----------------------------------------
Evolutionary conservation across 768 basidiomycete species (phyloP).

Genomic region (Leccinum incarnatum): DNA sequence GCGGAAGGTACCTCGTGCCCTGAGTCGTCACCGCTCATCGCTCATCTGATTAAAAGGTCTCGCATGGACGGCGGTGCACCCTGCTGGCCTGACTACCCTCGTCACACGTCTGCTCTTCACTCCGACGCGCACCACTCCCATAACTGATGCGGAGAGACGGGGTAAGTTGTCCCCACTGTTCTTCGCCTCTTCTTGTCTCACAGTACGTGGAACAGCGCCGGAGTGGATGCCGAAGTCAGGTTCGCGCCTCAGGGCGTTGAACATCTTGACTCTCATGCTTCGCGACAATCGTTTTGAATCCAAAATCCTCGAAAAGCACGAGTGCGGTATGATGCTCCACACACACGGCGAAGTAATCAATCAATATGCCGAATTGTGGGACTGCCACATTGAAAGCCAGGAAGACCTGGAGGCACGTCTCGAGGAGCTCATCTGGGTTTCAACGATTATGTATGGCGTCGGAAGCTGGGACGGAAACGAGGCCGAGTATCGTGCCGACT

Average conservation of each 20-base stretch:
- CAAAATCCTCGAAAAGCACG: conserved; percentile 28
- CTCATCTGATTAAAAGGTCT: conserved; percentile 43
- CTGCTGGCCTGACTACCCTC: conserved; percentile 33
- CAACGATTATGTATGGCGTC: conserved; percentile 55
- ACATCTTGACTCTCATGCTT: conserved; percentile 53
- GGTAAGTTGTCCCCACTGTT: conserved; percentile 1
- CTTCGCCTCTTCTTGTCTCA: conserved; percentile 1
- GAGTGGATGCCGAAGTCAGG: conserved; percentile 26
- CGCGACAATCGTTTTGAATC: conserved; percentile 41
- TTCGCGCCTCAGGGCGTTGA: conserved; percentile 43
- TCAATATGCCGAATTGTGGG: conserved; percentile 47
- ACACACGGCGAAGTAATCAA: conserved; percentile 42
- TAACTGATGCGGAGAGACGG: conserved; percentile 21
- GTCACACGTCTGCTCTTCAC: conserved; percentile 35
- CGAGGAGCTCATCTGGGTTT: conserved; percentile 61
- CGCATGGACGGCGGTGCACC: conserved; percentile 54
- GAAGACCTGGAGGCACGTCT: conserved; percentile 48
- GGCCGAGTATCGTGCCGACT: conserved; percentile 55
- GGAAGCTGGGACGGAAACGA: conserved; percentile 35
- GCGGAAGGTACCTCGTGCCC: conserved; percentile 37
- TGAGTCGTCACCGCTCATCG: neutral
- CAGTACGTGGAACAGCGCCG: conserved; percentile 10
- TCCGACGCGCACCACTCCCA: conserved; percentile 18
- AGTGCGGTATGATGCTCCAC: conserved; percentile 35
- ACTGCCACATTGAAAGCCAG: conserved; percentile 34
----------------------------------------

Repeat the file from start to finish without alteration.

Evolutionary conservation across 768 basidiomycete species (phyloP).

Genomic region (Leccinum incarnatum): DNA sequence GCGGAAGGTACCTCGTGCCCTGAGTCGTCACCGCTCATCGCTCATCTGATTAAAAGGTCTCGCATGGACGGCGGTGCACCCTGCTGGCCTGACTACCCTCGTCACACGTCTGCTCTTCACTCCGACGCGCACCACTCCCATAACTGATGCGGAGAGACGGGGTAAGTTGTCCCCACTGTTCTTCGCCTCTTCTTGTCTCACAGTACGTGGAACAGCGCCGGAGTGGATGCCGAAGTCAGGTTCGCGCCTCAGGGCGTTGAACATCTTGACTCTCATGCTTCGCGACAATCGTTTTGAATCCAAAATCCTCGAAAAGCACGAGTGCGGTATGATGCTCCACACACACGGCGAAGTAATCAATCAATATGCCGAATTGTGGGACTGCCACATTGAAAGCCAGGAAGACCTGGAGGCACGTCTCGAGGAGCTCATCTGGGTTTCAACGATTATGTATGGCGTCGGAAGCTGGGACGGAAACGAGGCCGAGTATCGTGCCGACT

Average conservation of each 20-base stretch:
- CAAAATCCTCGAAAAGCACG: conserved; percentile 28
- CTCATCTGATTAAAAGGTCT: conserved; percentile 43
- CTGCTGGCCTGACTACCCTC: conserved; percentile 33
- CAACGATTATGTATGGCGTC: conserved; percentile 55
- ACATCTTGACTCTCATGCTT: conserved; percentile 53
- GGTAAGTTGTCCCCACTGTT: conserved; percentile 1
- CTTCGCCTCTTCTTGTCTCA: conserved; percentile 1
- GAGTGGATGCCGAAGTCAGG: conserved; percentile 26
- CGCGACAATCGTTTTGAATC: conserved; percentile 41
- TTCGCGCCTCAGGGCGTTGA: conserved; percentile 43
- TCAATATGCCGAATTGTGGG: conserved; percentile 47
- ACACACGGCGAAGTAATCAA: conserved; percentile 42
- TAACTGATGCGGAGAGACGG: conserved; percentile 21
- GTCACACGTCTGCTCTTCAC: conserved; percentile 35
- CGAGGAGCTCATCTGGGTTT: conserved; percentile 61
- CGCATGGACGGCGGTGCACC: conserved; percentile 54
- GAAGACCTGGAGGCACGTCT: conserved; percentile 48
- GGCCGAGTATCGTGCCGACT: conserved; percentile 55
- GGAAGCTGGGACGGAAACGA: conserved; percentile 35
- GCGGAAGGTACCTCGTGCCC: conserved; percentile 37
- TGAGTCGTCACCGCTCATCG: neutral
- CAGTACGTGGAACAGCGCCG: conserved; percentile 10
- TCCGACGCGCACCACTCCCA: conserved; percentile 18
- AGTGCGGTATGATGCTCCAC: conserved; percentile 35
- ACTGCCACATTGAAAGCCAG: conserved; percentile 34